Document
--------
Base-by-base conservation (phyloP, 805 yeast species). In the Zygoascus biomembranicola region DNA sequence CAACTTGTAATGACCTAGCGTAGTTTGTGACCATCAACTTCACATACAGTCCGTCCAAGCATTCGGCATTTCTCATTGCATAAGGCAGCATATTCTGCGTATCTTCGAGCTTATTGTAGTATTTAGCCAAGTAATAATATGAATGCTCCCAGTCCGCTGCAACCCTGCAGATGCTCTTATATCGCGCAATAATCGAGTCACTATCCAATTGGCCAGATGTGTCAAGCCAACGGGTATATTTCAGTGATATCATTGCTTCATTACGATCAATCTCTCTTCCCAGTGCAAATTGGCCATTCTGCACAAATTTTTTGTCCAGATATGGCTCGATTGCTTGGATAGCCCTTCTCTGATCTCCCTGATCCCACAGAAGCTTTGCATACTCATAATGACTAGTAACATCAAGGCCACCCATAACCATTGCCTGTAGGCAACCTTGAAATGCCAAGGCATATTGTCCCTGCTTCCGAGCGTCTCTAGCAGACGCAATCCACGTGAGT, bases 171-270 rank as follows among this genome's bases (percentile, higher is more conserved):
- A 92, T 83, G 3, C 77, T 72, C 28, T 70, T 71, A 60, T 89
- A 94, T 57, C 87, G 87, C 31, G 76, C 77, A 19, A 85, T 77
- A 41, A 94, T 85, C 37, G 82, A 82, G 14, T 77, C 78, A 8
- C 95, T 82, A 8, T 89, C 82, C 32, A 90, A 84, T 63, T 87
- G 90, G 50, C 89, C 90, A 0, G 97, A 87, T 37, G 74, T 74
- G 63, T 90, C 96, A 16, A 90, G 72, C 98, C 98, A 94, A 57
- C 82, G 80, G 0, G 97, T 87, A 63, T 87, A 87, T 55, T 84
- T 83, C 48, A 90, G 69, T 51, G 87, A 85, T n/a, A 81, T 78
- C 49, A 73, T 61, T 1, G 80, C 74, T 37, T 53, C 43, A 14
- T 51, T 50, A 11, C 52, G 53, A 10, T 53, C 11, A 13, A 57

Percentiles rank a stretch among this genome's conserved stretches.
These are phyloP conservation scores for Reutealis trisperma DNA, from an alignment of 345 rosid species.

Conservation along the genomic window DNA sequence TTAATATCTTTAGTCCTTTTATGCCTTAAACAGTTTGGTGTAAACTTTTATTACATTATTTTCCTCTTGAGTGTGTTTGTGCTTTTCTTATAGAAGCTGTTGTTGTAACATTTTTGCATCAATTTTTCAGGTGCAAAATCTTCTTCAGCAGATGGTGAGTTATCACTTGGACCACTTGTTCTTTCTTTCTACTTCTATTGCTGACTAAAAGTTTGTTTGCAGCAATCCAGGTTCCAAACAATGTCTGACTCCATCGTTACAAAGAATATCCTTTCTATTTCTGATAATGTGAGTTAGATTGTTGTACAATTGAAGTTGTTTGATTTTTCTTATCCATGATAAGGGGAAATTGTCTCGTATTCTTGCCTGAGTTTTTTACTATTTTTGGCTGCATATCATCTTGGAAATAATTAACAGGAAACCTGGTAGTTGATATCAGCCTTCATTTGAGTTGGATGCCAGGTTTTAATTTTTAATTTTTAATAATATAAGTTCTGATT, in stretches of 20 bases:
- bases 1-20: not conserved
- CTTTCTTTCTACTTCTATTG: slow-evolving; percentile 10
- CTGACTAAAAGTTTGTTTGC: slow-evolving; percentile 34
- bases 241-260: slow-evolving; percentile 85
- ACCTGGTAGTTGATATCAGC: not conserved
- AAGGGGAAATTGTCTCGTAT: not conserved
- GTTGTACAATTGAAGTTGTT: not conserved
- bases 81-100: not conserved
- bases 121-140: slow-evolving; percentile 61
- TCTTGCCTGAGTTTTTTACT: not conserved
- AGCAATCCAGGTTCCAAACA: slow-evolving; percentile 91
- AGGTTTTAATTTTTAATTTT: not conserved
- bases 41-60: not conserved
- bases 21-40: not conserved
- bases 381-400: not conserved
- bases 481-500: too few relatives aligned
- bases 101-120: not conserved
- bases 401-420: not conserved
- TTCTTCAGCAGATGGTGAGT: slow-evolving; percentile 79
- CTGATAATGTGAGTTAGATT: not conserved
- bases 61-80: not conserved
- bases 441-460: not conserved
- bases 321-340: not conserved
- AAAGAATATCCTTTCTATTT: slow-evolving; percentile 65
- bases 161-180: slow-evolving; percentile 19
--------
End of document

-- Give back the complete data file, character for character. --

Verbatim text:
Base-by-base conservation (phyloP, 805 yeast species). In the Zygoascus biomembranicola region DNA sequence CAACTTGTAATGACCTAGCGTAGTTTGTGACCATCAACTTCACATACAGTCCGTCCAAGCATTCGGCATTTCTCATTGCATAAGGCAGCATATTCTGCGTATCTTCGAGCTTATTGTAGTATTTAGCCAAGTAATAATATGAATGCTCCCAGTCCGCTGCAACCCTGCAGATGCTCTTATATCGCGCAATAATCGAGTCACTATCCAATTGGCCAGATGTGTCAAGCCAACGGGTATATTTCAGTGATATCATTGCTTCATTACGATCAATCTCTCTTCCCAGTGCAAATTGGCCATTCTGCACAAATTTTTTGTCCAGATATGGCTCGATTGCTTGGATAGCCCTTCTCTGATCTCCCTGATCCCACAGAAGCTTTGCATACTCATAATGACTAGTAACATCAAGGCCACCCATAACCATTGCCTGTAGGCAACCTTGAAATGCCAAGGCATATTGTCCCTGCTTCCGAGCGTCTCTAGCAGACGCAATCCACGTGAGT, bases 171-270 rank as follows among this genome's bases (percentile, higher is more conserved):
- A 92, T 83, G 3, C 77, T 72, C 28, T 70, T 71, A 60, T 89
- A 94, T 57, C 87, G 87, C 31, G 76, C 77, A 19, A 85, T 77
- A 41, A 94, T 85, C 37, G 82, A 82, G 14, T 77, C 78, A 8
- C 95, T 82, A 8, T 89, C 82, C 32, A 90, A 84, T 63, T 87
- G 90, G 50, C 89, C 90, A 0, G 97, A 87, T 37, G 74, T 74
- G 63, T 90, C 96, A 16, A 90, G 72, C 98, C 98, A 94, A 57
- C 82, G 80, G 0, G 97, T 87, A 63, T 87, A 87, T 55, T 84
- T 83, C 48, A 90, G 69, T 51, G 87, A 85, T n/a, A 81, T 78
- C 49, A 73, T 61, T 1, G 80, C 74, T 37, T 53, C 43, A 14
- T 51, T 50, A 11, C 52, G 53, A 10, T 53, C 11, A 13, A 57

Percentiles rank a stretch among this genome's conserved stretches.
These are phyloP conservation scores for Reutealis trisperma DNA, from an alignment of 345 rosid species.

Conservation along the genomic window DNA sequence TTAATATCTTTAGTCCTTTTATGCCTTAAACAGTTTGGTGTAAACTTTTATTACATTATTTTCCTCTTGAGTGTGTTTGTGCTTTTCTTATAGAAGCTGTTGTTGTAACATTTTTGCATCAATTTTTCAGGTGCAAAATCTTCTTCAGCAGATGGTGAGTTATCACTTGGACCACTTGTTCTTTCTTTCTACTTCTATTGCTGACTAAAAGTTTGTTTGCAGCAATCCAGGTTCCAAACAATGTCTGACTCCATCGTTACAAAGAATATCCTTTCTATTTCTGATAATGTGAGTTAGATTGTTGTACAATTGAAGTTGTTTGATTTTTCTTATCCATGATAAGGGGAAATTGTCTCGTATTCTTGCCTGAGTTTTTTACTATTTTTGGCTGCATATCATCTTGGAAATAATTAACAGGAAACCTGGTAGTTGATATCAGCCTTCATTTGAGTTGGATGCCAGGTTTTAATTTTTAATTTTTAATAATATAAGTTCTGATT, in stretches of 20 bases:
- bases 1-20: not conserved
- CTTTCTTTCTACTTCTATTG: slow-evolving; percentile 10
- CTGACTAAAAGTTTGTTTGC: slow-evolving; percentile 34
- bases 241-260: slow-evolving; percentile 85
- ACCTGGTAGTTGATATCAGC: not conserved
- AAGGGGAAATTGTCTCGTAT: not conserved
- GTTGTACAATTGAAGTTGTT: not conserved
- bases 81-100: not conserved
- bases 121-140: slow-evolving; percentile 61
- TCTTGCCTGAGTTTTTTACT: not conserved
- AGCAATCCAGGTTCCAAACA: slow-evolving; percentile 91
- AGGTTTTAATTTTTAATTTT: not conserved
- bases 41-60: not conserved
- bases 21-40: not conserved
- bases 381-400: not conserved
- bases 481-500: too few relatives aligned
- bases 101-120: not conserved
- bases 401-420: not conserved
- TTCTTCAGCAGATGGTGAGT: slow-evolving; percentile 79
- CTGATAATGTGAGTTAGATT: not conserved
- bases 61-80: not conserved
- bases 441-460: not conserved
- bases 321-340: not conserved
- AAAGAATATCCTTTCTATTT: slow-evolving; percentile 65
- bases 161-180: slow-evolving; percentile 19